Colliers Between the Wars
In 1900 the Navy required one collier for every four fighting ships. The heating surface for the boilers on the cruiser Minneapolis covered approximately one and one-eighth acres. A ship was a regular coal mine. The USS Alabaman's capacity's was 1200 tons ordinarily, and 1500 tons at a pinch. She would usually take on 600 tons, keeping 400 in the bunkers as a reserve.
By 1905, the annual consumption of coal had increased to more than 400,000 tons. To accommodate this demand, the Navy established a series of coal depots. With the preponderance of Navy installations on the East Coast, most coaling stations for the Atlantic and Gulf regions could be located at or near existing Navy facilities, with the exception of one station at Frenchman Bay in Maine. Smaller coal supplies in Cuba and Puerto Rico completed the Navy's requirements for the Atlantic. The Pacific region presented greater problems. The Navy had fewer installations on the West Coast, and larger ships could not use the Mare Island Yard because of its shallow channel. Consequently, the Navy created facilities in Alaska and in the deeper areas of San Francisco Bay. The Navy's insatiable appetite for coal required the creation of naval bases in the Pacific, and these bases required the protection of the Marine Corps. To extend its reach across the Pacific, the Navy had created coal depots in Hawaii, Guam, Samoa, and the Philippines.
The "Great White Fleet" sent around the world by President Theodore Roosevelt from 16 December 1907 to 22 February 1909 consisted of sixteen new battleships of the Atlantic Fleet. The trip proved to be a logistical nightmare. Navy officials scrambled to charter the 49 foreign colliers needed to deliver the 430,000 tons of coal that kept the ships moving from one port to another. Congress reacted by e appropriating funds in 1908 needed to build two fleet colliers [AC-1 Vestal and AC-2 Ontario] and purchase three merchant colliers [AC-5 Vulcan, AC-6 Mars and AC-7 Hector]. These were the first classes of American Naval colliers designed from the outset as such, and featured an increased number of booms to hasten the coaling process. Whereas the Spanish-American War colliers had two booms, one fore and one aft, these inter-War colliers had four [Vestal-class] or five [Vulcan-class].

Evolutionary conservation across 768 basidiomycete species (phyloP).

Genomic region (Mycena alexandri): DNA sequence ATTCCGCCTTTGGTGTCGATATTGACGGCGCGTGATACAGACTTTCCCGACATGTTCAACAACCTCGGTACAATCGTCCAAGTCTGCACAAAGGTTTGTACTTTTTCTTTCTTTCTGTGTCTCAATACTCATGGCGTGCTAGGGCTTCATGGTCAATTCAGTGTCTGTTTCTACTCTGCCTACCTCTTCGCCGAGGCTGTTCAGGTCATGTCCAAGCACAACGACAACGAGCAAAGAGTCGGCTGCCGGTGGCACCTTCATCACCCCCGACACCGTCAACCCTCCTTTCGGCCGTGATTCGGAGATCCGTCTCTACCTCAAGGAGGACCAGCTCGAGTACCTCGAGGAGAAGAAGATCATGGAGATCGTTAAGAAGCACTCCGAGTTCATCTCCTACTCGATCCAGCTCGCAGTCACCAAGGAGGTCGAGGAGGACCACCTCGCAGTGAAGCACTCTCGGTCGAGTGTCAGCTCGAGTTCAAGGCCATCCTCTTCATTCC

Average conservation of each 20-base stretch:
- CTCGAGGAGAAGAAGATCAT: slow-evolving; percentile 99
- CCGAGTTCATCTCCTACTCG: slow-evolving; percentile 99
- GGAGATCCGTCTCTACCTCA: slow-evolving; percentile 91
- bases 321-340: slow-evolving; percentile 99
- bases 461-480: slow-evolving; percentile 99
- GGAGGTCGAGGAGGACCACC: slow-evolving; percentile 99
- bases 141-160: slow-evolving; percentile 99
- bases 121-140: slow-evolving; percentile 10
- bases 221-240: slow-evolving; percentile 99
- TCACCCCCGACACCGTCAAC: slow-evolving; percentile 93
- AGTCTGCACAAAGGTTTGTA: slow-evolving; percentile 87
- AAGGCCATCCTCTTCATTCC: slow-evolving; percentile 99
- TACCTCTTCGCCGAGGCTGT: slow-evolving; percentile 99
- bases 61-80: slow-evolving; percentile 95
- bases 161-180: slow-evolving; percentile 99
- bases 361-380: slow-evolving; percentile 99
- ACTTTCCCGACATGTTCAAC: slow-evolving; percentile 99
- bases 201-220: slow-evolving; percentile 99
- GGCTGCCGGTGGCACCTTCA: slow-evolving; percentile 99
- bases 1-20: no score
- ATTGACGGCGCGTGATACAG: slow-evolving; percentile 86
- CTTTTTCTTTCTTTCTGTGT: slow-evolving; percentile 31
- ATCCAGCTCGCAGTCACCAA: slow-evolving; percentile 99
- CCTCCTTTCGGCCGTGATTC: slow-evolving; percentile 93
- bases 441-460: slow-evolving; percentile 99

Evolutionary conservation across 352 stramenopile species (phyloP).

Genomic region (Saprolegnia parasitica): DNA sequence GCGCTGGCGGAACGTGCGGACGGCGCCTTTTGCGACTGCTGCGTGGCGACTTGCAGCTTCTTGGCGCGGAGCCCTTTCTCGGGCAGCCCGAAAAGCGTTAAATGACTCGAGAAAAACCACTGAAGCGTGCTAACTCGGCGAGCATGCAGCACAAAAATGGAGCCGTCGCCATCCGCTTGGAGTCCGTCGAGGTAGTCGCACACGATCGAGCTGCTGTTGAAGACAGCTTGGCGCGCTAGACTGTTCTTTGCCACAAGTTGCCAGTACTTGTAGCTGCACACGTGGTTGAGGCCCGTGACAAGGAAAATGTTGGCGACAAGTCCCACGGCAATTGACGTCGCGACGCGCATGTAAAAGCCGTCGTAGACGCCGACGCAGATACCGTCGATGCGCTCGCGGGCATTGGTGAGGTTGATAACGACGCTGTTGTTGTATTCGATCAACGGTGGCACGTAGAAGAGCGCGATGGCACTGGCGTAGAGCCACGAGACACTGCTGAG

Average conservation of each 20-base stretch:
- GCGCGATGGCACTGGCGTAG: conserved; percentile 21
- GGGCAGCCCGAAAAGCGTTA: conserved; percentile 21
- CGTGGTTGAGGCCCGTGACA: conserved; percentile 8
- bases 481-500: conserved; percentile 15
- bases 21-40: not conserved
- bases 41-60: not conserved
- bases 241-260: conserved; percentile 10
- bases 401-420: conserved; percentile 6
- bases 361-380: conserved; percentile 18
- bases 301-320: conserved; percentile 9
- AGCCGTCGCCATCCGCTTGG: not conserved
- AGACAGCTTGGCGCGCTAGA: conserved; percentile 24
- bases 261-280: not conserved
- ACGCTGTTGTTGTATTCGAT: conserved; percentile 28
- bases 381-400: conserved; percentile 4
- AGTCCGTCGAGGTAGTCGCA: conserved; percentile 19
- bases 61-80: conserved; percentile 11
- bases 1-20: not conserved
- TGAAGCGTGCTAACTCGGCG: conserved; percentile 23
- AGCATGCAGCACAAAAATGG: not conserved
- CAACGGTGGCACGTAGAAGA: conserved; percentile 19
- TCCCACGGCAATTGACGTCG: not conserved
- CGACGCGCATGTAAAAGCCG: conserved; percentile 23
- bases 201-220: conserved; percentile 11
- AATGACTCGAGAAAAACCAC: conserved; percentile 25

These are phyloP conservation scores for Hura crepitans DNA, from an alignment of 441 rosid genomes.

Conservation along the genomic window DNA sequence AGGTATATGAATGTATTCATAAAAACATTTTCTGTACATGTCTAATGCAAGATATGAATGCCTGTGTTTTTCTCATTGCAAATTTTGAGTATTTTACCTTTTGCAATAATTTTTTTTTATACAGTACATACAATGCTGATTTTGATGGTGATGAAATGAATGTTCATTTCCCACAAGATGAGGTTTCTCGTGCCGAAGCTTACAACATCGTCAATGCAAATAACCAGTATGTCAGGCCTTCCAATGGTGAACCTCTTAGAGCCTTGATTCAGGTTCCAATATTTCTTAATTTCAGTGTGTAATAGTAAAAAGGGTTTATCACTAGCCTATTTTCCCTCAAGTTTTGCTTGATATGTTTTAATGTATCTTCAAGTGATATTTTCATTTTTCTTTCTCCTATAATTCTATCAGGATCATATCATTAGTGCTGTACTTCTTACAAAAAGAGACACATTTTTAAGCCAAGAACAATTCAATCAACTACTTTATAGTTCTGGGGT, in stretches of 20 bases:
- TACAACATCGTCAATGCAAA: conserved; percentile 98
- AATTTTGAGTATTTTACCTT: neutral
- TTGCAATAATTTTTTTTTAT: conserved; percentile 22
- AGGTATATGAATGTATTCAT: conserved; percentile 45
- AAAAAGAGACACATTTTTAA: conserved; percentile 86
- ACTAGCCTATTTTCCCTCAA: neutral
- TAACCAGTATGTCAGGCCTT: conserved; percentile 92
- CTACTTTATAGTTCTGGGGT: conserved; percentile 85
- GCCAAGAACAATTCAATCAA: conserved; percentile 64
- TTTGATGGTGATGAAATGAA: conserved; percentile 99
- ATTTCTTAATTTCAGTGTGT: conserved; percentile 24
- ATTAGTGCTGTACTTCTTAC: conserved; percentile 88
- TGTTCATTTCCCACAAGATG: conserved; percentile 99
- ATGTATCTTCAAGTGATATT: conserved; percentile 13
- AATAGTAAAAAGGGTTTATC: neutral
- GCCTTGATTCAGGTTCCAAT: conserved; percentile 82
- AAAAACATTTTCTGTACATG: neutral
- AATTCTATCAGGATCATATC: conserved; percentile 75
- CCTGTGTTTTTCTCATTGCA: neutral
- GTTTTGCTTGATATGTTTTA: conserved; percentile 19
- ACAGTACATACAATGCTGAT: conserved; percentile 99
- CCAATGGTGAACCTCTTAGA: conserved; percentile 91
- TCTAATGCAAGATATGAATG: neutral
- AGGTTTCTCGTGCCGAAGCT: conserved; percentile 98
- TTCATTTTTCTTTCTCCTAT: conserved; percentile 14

USS Vestal (Collier # 1, later Repair Ship # 4, AR-4), first of a class of two 12,585-ton colliers, was built at the New York Navy Yard. Placed in service with a civilian crew in October 1909, she spent the next three years in the Atlantic providing coal to the ships of the fleet, including one voyage to Europe for that purpose. Taken out of service in October 1912, Vestal was converted by the Boston Navy Yard into a repair ship (later receiving the hull number AR-4) and placed in commission in that role in September 1913. USS Hector (Collier # 7), a 11,230-ton Vulcan-class collier, was built at Sparrows Point, Maryland. Commissioned in October 1909, she was primarily employed in transporting coal for the Atlantic Fleet throughout her brief career. In addition, during early 1915 she carried the small submarines A-3, A-5 and B-1 from the United States to the Philippines. USS Hector was wrecked off the U.S. Atlantic Coast on 14 July 1916.
The Liquid Fuel Board in the United States recommended using oil as a standalone fuel in 1904, and the first oil-burning American destroyer, USS Paulding, was commissioned in 1910. Even though the Navy was moving away from coal as a fuel, the trainsition would take a long time to complete. Soon after the Vestal and Vulcan class colliers were ordered, plans were made for a new type of collier.
A typical battleship of 1914 carried about 2,600 tons of coal, and the time required to load this coal was constrained by the number of coaling booms. There does not seem to be any standardized nomenclature for the the coal hoisting gear, coaling gear and other upperworks of a Navy collier. The formal terms seems to be Coaling Tower, but while this term finds widespread use in the railroad community, the various coaling booms, derricks, towers, masts, spars, cranes, and derricks used to transfer the coal from the collier to a warship seem not have found standard terminology.